"Publishers Weekly" (starred)

Penny is an award-winning writer whose cozies go beyond traditional boundaries, providing entertaining characters, a picturesque locale, and thought-provoking plots. Highly recommended.
"Library Journal" (starred)

Perhaps the deftest talent to arrive since Minette Walters, Penny produces what many have tried but few have mastered: a psychologically acute cozy. If you don t give your heart to Gamache, you may have no heart to give.
"Kirkus Reviews" (starred)"

Gamache is a prodigiously complicated and engaging hero, destined to become one of the classic detectives. "Kirkus Reviews (starred review)"

The cozy mystery has a graceful practitioner in Louise Penny. "The New York Times Book Review"

Don't look for the hamlet of Three Pines anywhere on a map . . . although Louise Penny has made the town and its residents so real . . . that you might just try to find it. "The Chicago Tribune"

["A Fatal Grace"] is not the usual cosy' or even a traditional puzzle mystery. It's a finely written, intelligent, and observant book. "The Houston Chronicle"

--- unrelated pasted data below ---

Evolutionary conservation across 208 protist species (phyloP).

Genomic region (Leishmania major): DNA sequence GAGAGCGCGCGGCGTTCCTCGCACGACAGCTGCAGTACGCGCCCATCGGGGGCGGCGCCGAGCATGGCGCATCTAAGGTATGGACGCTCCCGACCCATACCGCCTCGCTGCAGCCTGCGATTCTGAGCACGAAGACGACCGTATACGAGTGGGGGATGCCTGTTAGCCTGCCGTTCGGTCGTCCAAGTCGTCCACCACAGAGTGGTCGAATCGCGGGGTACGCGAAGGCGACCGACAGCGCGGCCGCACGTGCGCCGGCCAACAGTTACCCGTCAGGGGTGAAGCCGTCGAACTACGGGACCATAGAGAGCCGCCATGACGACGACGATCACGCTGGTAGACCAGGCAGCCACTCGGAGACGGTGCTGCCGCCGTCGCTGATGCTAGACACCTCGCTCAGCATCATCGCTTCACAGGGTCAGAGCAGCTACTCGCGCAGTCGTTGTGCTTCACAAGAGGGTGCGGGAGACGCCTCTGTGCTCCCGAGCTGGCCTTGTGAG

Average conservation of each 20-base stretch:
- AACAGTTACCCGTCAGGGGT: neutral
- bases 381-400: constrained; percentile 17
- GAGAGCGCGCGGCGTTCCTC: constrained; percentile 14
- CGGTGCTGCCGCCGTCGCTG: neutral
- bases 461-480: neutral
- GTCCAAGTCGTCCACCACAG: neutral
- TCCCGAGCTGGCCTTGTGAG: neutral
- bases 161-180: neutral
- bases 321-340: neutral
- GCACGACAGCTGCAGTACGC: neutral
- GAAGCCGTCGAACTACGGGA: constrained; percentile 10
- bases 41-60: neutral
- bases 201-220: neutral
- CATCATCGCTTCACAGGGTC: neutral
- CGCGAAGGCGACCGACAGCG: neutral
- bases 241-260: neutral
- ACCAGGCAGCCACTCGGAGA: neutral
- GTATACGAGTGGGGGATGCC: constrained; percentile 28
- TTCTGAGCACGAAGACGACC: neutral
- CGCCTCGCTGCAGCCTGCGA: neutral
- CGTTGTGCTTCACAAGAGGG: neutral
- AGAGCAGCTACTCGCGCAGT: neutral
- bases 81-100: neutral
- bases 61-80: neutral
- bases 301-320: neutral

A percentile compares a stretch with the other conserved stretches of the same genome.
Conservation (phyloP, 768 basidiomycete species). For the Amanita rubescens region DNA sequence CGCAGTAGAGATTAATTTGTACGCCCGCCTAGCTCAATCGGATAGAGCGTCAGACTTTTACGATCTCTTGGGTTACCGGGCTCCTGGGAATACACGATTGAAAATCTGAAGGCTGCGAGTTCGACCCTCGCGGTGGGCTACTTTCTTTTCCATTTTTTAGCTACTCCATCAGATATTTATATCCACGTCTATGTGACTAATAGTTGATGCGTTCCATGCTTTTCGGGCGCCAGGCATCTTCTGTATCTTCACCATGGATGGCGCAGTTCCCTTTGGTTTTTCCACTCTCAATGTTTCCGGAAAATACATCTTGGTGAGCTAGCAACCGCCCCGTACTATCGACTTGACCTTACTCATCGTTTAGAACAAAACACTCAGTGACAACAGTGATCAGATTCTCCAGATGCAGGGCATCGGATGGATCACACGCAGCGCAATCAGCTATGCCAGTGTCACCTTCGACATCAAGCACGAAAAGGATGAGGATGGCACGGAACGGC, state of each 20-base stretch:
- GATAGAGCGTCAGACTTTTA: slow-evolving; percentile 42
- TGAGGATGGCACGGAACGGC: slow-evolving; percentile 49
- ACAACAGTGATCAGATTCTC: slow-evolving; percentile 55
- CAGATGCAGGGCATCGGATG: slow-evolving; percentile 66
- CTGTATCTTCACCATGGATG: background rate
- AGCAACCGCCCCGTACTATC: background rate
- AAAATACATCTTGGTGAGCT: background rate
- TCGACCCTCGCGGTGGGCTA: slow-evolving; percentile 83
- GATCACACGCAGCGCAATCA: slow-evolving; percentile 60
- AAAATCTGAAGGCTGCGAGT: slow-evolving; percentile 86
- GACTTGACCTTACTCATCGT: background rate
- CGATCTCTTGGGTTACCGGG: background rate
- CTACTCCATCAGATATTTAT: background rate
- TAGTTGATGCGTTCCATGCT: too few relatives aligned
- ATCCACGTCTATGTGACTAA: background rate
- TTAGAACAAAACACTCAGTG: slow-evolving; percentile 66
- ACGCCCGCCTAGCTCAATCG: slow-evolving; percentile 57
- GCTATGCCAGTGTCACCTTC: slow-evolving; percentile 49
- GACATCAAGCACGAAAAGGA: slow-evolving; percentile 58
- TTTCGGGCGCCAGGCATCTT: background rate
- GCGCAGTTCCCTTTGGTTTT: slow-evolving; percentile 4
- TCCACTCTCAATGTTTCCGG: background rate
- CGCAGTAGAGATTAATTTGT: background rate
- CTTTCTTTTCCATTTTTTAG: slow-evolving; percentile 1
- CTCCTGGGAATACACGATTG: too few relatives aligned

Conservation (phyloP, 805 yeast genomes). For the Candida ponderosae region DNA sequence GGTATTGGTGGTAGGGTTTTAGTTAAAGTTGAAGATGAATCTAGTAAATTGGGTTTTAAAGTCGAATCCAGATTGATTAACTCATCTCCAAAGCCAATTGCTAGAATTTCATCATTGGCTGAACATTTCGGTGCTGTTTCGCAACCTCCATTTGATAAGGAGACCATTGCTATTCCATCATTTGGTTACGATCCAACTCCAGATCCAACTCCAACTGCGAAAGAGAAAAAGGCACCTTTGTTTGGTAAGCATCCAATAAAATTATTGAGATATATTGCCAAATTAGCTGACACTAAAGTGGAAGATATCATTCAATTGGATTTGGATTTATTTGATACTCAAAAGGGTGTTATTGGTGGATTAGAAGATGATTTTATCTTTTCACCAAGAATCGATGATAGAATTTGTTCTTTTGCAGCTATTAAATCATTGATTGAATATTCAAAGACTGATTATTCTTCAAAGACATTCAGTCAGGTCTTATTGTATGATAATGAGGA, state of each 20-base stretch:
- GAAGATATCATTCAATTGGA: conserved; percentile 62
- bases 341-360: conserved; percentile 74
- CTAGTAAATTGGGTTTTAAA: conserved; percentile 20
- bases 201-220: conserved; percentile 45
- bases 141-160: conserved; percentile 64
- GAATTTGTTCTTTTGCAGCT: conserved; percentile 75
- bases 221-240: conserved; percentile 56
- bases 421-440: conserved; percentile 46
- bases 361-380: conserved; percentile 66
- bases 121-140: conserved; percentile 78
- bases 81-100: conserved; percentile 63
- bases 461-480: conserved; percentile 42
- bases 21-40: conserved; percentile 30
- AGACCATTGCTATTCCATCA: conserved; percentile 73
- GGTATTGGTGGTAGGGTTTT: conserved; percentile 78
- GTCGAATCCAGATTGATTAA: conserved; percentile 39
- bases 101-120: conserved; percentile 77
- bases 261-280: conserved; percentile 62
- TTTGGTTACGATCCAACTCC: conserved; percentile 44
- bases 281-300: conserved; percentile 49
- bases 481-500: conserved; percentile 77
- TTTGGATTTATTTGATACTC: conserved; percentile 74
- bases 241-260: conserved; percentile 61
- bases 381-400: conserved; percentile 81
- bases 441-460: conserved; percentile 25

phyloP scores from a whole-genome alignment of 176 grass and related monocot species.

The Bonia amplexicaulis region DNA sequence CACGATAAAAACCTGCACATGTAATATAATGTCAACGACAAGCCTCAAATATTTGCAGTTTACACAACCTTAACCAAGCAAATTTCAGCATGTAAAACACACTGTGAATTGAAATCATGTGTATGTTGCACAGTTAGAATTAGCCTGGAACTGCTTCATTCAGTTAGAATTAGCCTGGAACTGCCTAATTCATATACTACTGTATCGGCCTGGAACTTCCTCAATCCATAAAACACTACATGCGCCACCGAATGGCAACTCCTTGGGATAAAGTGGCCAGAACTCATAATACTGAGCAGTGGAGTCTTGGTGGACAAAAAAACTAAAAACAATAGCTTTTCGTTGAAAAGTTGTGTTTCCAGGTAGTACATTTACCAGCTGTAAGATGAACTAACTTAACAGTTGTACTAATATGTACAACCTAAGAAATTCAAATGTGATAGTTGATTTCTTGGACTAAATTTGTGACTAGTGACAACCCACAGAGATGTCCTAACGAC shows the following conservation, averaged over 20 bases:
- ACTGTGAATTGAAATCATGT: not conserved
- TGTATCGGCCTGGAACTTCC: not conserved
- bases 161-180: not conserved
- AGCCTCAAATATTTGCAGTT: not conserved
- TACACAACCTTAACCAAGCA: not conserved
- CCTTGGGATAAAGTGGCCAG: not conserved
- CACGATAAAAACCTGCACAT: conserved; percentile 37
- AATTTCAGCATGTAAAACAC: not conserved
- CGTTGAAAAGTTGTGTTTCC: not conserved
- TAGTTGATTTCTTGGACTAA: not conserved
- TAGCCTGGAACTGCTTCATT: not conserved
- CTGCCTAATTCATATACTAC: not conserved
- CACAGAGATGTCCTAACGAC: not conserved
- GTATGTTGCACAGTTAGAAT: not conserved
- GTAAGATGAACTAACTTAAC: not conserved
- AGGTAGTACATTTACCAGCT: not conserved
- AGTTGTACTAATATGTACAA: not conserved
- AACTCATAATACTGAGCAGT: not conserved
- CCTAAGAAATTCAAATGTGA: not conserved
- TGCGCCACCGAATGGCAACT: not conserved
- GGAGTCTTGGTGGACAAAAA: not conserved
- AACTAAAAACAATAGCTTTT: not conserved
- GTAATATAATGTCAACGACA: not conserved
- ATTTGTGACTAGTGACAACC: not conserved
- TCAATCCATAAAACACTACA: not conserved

A remarkable new writer . . . Louise Penny arrives with flair, humanity, and intrigue in her debut novel, "Still Life." . . . Elegant writing alone would not carry this remarkable book; Penny also creates a puzzle worthy of the masters. But more important, she studies issues of good and evil, of human nature, of human kindness, and human cruelty. "The Richmond Times-Dispatch"

This cerebral mystery . . . is a rare treat. "People on Still Life""

"Gamache is a prodigiously complicated and engaging hero, destined to become one of the classic detectives." --"Kirkus Reviews (starred review)"

"The cozy mystery has a graceful practitioner in Louise Penny." --"The New York Times Book Review"